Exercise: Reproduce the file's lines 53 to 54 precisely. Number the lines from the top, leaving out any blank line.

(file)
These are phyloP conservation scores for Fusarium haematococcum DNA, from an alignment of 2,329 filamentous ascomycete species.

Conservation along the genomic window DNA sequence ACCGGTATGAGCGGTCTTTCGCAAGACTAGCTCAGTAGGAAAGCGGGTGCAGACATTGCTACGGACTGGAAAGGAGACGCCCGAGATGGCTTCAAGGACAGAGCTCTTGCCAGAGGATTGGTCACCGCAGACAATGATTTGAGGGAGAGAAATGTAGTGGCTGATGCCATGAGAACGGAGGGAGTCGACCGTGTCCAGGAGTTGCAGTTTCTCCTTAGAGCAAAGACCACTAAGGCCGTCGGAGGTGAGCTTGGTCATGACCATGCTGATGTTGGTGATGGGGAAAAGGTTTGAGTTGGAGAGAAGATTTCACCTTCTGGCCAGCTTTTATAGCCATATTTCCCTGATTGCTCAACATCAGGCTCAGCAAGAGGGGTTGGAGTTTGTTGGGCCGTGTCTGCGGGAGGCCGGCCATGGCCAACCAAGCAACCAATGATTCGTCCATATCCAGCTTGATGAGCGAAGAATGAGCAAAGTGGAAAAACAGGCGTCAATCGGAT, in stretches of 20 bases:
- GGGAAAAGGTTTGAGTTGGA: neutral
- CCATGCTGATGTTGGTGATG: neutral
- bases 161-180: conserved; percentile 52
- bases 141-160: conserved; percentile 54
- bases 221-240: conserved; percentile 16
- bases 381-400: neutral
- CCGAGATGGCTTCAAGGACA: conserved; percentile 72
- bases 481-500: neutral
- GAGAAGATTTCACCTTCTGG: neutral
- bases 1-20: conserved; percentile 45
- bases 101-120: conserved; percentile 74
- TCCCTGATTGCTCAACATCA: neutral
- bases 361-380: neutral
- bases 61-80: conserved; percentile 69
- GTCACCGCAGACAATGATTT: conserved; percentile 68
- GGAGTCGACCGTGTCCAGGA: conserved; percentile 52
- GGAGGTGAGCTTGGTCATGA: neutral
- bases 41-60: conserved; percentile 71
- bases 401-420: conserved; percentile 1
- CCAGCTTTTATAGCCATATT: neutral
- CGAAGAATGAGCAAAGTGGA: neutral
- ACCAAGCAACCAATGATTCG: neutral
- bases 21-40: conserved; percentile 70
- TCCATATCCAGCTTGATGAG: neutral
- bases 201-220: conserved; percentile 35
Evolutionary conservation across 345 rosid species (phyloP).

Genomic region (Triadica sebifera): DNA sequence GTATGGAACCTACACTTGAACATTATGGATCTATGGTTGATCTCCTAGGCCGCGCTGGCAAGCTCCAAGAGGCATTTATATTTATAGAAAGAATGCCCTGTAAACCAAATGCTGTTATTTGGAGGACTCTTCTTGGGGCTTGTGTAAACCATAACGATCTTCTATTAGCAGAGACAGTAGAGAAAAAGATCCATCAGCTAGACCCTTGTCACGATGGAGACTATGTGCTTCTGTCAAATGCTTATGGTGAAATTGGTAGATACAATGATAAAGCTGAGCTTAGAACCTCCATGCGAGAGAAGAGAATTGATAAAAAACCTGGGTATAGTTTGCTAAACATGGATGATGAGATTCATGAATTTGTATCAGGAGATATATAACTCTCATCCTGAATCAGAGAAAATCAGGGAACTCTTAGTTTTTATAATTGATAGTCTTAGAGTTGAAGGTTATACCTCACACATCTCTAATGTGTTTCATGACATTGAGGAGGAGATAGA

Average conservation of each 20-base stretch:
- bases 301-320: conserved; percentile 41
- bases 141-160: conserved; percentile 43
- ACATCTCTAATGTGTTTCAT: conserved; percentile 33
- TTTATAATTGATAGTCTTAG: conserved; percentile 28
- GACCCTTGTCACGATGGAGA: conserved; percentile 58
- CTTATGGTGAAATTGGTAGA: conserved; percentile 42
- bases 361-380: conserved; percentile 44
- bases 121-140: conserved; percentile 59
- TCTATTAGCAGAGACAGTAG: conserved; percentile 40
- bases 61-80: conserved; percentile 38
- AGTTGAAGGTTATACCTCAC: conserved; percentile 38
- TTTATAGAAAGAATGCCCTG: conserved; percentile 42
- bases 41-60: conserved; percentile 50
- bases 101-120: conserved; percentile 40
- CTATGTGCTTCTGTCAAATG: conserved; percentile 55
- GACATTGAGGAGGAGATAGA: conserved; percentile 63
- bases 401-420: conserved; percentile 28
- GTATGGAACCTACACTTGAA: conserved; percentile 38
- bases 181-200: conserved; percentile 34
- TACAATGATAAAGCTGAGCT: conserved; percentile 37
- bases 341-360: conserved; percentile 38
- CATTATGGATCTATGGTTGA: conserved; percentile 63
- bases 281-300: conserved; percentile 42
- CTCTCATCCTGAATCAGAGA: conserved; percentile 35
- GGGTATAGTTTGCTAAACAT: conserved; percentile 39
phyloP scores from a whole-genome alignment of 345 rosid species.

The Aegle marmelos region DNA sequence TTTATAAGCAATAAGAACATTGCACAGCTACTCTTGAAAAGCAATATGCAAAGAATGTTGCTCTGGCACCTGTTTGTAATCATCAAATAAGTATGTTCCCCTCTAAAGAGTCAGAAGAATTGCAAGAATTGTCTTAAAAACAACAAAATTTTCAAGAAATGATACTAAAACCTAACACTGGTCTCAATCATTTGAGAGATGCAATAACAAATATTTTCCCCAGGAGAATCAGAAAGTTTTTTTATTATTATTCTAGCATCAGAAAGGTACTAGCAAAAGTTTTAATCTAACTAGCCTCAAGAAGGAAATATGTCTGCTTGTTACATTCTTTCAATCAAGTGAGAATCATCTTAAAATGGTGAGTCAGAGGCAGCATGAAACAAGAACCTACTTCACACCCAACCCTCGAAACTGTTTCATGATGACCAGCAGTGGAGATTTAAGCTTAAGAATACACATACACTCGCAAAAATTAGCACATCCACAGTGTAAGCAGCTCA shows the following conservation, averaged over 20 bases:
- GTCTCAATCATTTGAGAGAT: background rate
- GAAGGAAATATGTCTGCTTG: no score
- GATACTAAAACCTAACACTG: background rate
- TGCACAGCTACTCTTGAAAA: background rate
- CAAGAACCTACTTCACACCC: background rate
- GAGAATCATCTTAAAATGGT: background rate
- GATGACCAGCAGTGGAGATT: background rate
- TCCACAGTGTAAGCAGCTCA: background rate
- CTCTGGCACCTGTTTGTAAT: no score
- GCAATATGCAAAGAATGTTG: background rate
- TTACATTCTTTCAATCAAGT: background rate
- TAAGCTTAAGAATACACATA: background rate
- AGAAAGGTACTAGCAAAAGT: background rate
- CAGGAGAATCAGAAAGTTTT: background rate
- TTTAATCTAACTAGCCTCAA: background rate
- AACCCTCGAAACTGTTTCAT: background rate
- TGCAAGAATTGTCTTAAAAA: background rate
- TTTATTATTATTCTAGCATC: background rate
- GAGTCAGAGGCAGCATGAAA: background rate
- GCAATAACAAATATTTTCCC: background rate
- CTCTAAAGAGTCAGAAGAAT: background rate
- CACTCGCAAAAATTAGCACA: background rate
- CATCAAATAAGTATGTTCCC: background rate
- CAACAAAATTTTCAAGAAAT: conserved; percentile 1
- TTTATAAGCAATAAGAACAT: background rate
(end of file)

- bases 281-300: conserved; percentile 42
- CTCTCATCCTGAATCAGAGA: conserved; percentile 35